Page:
We design building envelopes to be efficient, but do we know how they’ll actually perform?
This is one of the many questions we get as the building industry’s focus moves towards more aggressive energy efficiency targets including Net Zero Energy and Passive House. With these new targets the attention is starting to now shift to one of the often overlooked energy systems of a building – the Passive Energy system – also known as the building envelope.
This focus on Passive Energy is where Building Envelope Commissioning (BECx) can provide value to a project. BECx is much more than just testing, or achieving the ever-valuable 2 points in LEED v4 projects. When effectively implemented it can be a critical process in realizing your high performance requirements, while also reducing risks of future envelope performance issues.
Before You Start, Know Your Goals
The BECx process starts with ensuring you have a clear set of Owner’s Project Requirements (OPR) which outlines everything the Owner wants – including building performance goals. The envelope performance aspects should, at minimum, include goals related to water penetration, condensation, air leakage, and thermal performance/energy. The OPRs will help guide designers and identify areas of high priority early in the design process, making the project more likely to meet the performance goals.
Verification Testing: Timing is Critical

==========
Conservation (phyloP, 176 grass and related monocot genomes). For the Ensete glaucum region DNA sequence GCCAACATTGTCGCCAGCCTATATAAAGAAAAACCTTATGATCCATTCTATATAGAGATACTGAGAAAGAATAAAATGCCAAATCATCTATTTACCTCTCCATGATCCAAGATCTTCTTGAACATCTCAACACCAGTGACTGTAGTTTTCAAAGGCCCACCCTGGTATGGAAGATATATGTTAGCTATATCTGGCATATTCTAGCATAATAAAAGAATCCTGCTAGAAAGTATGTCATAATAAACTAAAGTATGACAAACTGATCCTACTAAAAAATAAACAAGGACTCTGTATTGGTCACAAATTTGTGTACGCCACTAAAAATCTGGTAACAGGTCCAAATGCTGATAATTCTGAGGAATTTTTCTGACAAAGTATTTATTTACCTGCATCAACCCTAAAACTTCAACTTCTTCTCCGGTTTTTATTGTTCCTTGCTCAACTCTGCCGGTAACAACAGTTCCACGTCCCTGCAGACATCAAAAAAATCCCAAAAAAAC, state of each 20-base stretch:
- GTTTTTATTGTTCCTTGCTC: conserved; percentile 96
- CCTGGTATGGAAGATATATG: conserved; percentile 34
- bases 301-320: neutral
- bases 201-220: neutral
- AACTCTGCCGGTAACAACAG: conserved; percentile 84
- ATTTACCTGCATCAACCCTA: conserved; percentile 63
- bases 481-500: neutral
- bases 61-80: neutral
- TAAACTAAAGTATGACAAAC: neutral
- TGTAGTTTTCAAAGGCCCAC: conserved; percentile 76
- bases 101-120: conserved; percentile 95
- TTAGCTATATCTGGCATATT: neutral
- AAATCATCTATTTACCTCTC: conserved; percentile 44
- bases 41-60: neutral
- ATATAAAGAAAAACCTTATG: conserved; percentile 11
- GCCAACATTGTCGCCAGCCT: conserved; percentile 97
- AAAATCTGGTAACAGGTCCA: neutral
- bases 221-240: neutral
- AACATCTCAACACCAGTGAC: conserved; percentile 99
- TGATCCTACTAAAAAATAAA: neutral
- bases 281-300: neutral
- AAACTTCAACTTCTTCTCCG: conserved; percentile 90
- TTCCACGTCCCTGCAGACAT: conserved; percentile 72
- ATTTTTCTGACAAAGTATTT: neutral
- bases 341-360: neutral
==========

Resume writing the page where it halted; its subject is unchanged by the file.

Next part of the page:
While the performance of most Active systems (mechanical and electrical systems) is confirmed after installation or ‘fine tuned’ on site, the opposite should occur for the building envelope.
You want to focus more on the critical areas of the building envelope during design through design reviews and modeling, then during construction use the mock-up, observations, and finally site testing as a means to confirm the performance. This installation verification is key, as the ability to make any adjustments after envelope completion is limited, disruptive to the schedule and can be very expensive. There is nothing worse than having to tear-out and reinstall glazing because it wasn't mocked-up and tested early in the installation.
There are many innovative strategies available that can be used to accompany the BECx process, including quantitative analysis and 3D modeling, which help to better predict the envelope's actual performance for factors such as potential for condensation, interior surface temperature, and heat loss.
There’s Value in Experience
Even though testing is part of the BECx process, it isn’t the only OPR verification tool when it comes to your building’s Passive Energy system. The value that hands-on experience can bring to a project should not be overlooked.
Engaging an experienced BECx professional on your project can help, as they will have knowledge from previous projects and can provide insight regarding what works and what doesn’t. They will know the correlation between the details and materials, and how the assemblies will actually perform on the project.Have questions about the BECx process or how a Building Envelope professional can help your project? Reach out to us! We’d be happy to chat with you.